Dorothy Day has been called many things: an activist, a journalist, a radical, a bohemian, a mother, a convert, a mystic, a prophet, a faithful daughter of the Church. After her death in 1980, historian David O’Brien famously called her “the most important, interesting, and influential figure in the history of American Catholicism.”
And then there are the many who call her, quite simply, a saint. Years ago, Archdiocese of New York’s Cardinal John O’Connor wrote in Catholic New York, the archdiocesan newspaper, “Shortly after I announced the study of Cardinal Cooke’s life [as a candidate for sainthood], several people wrote to ask me: ‘Why not Dorothy Day?’… It’s a good question. Indeed, it’s an excellent question.” The Cardinal pondered the question aloud in a homily given at Saint Patrick’s Cathedral on November 9, 1997, a day after the hundredth anniversary of Dorothy Day’s birth. He recognized that some might object to his taking up the cause of canonization for Dorothy Day because “she was a protester against some things that people confuse with Americanism itself.” Others, he said, might argue that she was already widely recognized as a saint and therefore formal canonization was not needed. “Perhaps,” Cardinal O’Connor acknowledged, but went on to ask “Why does the Church canonize saints? In part,” he said, “so that their person, their works and their lives will become that much better known, and that they will encourage others to follow in their footsteps — and so the Church may say, ‘This is sanctity, this is the road to eternal life.’ ”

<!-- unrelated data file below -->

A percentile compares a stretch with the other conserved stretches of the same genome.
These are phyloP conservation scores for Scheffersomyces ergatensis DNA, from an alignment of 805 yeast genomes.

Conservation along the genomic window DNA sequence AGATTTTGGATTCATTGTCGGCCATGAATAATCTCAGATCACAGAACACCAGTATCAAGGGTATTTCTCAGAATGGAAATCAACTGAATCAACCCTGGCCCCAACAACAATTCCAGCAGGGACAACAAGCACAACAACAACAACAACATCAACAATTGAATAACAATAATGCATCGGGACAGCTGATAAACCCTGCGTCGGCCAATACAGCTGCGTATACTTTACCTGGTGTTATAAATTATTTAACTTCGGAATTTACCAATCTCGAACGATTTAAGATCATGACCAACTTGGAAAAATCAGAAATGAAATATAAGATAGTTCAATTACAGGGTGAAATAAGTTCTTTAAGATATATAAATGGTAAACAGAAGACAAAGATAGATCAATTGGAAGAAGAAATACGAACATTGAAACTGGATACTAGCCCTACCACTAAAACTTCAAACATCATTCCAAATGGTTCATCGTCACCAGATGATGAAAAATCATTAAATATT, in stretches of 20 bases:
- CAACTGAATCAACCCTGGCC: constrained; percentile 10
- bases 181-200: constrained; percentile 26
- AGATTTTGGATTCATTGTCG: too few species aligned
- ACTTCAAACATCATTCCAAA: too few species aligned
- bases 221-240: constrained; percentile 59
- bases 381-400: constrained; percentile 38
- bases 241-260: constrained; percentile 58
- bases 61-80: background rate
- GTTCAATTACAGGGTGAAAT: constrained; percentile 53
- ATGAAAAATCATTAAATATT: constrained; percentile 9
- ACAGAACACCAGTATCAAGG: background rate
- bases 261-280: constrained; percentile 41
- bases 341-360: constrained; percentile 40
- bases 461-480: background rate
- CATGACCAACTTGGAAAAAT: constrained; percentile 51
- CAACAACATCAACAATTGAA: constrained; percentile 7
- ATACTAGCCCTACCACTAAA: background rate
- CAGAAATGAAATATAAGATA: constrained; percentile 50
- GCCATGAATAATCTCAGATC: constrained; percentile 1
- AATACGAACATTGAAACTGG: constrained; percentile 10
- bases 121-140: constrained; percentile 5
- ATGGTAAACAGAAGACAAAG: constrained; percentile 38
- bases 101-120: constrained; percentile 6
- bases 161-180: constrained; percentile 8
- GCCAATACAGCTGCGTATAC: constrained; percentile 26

More recently, in November 2012, the question of Day’s being an appropriate candidate for canonization was raised by the present Archbishop of New York, Cardinal Timothy Dolan, at the annual meeting of the United States Catholic Bishops. In a voice vote, the bishops asked the Holy See to continue the canonization process that had been initiated by Cardinal O’Connor in 2000. Unanimously, they upheld sainthood for Day, who related the Sermon on the Mount to everything she undertook and did. Few of the faithful in the twentieth century were more committed than Dorothy Day to the church’s teachings, both its social encyclicals – on the distribution of wealth, the evils of the arms race – and its call to personal piety. She was a daily communicant, and rose early to read the Bible and pray the rosary.
In his first encyclical, Lumen Fidei, Pope Francis eloquently affirmed the core teachings that animated Day’s life: “The light of faith is concretely placed at the service of justice…and peace,” he wrote. Day embraced the totality of Catholic belief and practice, living a life of poverty. When she sometimes challenged the Church, it was usually because she felt it had departed from Gospel principles, particularly when it came to the forgiveness of one’s enemies. Labels of left or right, temptingly applied by liberals and conservatives alike, fail to explain or contain Dorothy Day. Perhaps, ultimately, that’s why this woman of conscience is a saint for our time.